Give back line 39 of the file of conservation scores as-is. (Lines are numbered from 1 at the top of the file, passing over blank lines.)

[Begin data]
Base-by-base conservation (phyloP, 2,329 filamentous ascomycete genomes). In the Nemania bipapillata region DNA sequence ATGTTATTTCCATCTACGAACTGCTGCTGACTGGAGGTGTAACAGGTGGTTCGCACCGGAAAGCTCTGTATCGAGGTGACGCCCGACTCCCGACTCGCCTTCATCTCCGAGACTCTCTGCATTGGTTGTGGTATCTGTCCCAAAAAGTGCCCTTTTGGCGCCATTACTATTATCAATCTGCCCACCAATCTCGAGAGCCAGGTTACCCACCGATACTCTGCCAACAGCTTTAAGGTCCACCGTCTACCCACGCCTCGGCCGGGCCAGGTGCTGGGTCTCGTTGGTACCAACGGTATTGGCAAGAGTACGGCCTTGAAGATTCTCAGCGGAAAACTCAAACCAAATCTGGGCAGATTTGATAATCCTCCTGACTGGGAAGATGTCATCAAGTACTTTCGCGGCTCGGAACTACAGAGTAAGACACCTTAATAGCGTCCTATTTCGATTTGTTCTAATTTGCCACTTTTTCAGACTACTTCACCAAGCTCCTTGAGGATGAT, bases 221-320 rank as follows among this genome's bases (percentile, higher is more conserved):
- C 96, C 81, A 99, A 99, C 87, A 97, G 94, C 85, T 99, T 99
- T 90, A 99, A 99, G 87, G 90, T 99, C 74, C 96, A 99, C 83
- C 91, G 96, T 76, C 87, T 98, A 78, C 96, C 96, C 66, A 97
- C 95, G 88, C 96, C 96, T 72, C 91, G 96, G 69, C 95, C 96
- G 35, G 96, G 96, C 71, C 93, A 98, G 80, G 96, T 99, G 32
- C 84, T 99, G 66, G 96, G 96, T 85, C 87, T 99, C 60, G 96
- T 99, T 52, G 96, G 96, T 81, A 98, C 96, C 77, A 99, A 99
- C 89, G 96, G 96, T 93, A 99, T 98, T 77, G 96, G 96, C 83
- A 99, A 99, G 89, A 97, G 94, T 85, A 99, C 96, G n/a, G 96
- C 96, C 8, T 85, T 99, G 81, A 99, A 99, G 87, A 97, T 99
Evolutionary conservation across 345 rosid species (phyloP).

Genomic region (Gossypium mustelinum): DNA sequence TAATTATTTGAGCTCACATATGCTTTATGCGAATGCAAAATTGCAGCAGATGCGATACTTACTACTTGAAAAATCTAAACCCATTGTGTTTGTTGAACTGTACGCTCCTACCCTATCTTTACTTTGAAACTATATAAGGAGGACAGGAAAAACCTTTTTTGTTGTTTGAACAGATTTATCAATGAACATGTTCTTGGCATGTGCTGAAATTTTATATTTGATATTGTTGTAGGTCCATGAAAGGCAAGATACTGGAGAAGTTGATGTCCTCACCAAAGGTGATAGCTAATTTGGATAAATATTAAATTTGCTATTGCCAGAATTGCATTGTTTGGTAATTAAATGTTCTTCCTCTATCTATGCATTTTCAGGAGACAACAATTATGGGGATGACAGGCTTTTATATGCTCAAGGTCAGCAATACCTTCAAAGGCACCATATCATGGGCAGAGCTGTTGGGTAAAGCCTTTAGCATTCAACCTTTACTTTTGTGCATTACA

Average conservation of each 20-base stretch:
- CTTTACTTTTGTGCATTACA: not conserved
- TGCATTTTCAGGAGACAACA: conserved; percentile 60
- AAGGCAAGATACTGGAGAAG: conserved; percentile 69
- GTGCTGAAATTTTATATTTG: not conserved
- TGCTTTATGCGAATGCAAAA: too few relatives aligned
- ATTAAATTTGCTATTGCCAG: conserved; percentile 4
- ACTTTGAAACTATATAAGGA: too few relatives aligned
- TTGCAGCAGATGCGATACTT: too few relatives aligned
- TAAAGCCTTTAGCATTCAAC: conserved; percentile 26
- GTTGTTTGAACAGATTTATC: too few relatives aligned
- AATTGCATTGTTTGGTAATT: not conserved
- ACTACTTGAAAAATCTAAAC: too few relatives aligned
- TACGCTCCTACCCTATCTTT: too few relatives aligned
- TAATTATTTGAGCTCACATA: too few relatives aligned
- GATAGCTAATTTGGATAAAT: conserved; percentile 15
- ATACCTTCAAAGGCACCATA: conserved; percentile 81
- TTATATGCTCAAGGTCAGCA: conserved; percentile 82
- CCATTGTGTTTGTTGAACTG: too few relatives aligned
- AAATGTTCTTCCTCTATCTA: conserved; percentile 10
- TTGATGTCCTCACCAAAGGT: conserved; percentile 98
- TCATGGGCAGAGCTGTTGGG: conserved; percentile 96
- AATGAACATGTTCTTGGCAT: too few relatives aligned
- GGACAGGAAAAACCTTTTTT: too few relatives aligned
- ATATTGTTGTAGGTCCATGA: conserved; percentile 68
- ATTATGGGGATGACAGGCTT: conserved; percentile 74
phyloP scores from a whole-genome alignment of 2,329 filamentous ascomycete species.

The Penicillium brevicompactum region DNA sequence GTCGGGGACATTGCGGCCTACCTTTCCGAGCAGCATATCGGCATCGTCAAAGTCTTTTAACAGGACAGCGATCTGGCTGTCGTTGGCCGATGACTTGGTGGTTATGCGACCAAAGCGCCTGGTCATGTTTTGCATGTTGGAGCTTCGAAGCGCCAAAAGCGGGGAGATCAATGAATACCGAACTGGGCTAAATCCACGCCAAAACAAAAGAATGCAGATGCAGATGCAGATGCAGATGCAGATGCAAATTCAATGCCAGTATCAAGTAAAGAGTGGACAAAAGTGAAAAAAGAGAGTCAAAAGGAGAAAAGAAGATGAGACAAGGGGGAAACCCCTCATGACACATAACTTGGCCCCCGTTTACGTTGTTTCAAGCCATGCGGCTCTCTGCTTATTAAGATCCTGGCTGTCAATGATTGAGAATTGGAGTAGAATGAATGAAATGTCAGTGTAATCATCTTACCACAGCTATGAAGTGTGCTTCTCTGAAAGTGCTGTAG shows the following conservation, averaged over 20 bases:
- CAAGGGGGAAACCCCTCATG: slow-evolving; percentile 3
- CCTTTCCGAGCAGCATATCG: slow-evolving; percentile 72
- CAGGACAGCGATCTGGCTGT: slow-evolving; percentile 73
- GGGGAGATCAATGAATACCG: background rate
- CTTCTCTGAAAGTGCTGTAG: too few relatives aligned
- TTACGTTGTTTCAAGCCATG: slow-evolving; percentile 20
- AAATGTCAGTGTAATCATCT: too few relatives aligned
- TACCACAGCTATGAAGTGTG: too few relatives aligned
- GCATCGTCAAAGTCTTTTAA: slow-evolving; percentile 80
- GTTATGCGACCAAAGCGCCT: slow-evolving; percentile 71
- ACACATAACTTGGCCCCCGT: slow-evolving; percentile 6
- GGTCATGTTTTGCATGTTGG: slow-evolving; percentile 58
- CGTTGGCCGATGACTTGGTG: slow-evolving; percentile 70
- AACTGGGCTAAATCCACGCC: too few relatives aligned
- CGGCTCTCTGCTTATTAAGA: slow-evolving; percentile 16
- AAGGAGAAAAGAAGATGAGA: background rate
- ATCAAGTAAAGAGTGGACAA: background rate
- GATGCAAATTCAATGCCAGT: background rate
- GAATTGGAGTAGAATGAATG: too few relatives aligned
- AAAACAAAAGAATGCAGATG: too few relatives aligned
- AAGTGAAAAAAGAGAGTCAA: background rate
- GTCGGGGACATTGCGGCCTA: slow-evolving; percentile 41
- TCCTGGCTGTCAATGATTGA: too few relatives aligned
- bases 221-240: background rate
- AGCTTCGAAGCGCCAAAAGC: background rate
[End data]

- ATTATGGGGATGACAGGCTT: conserved; percentile 74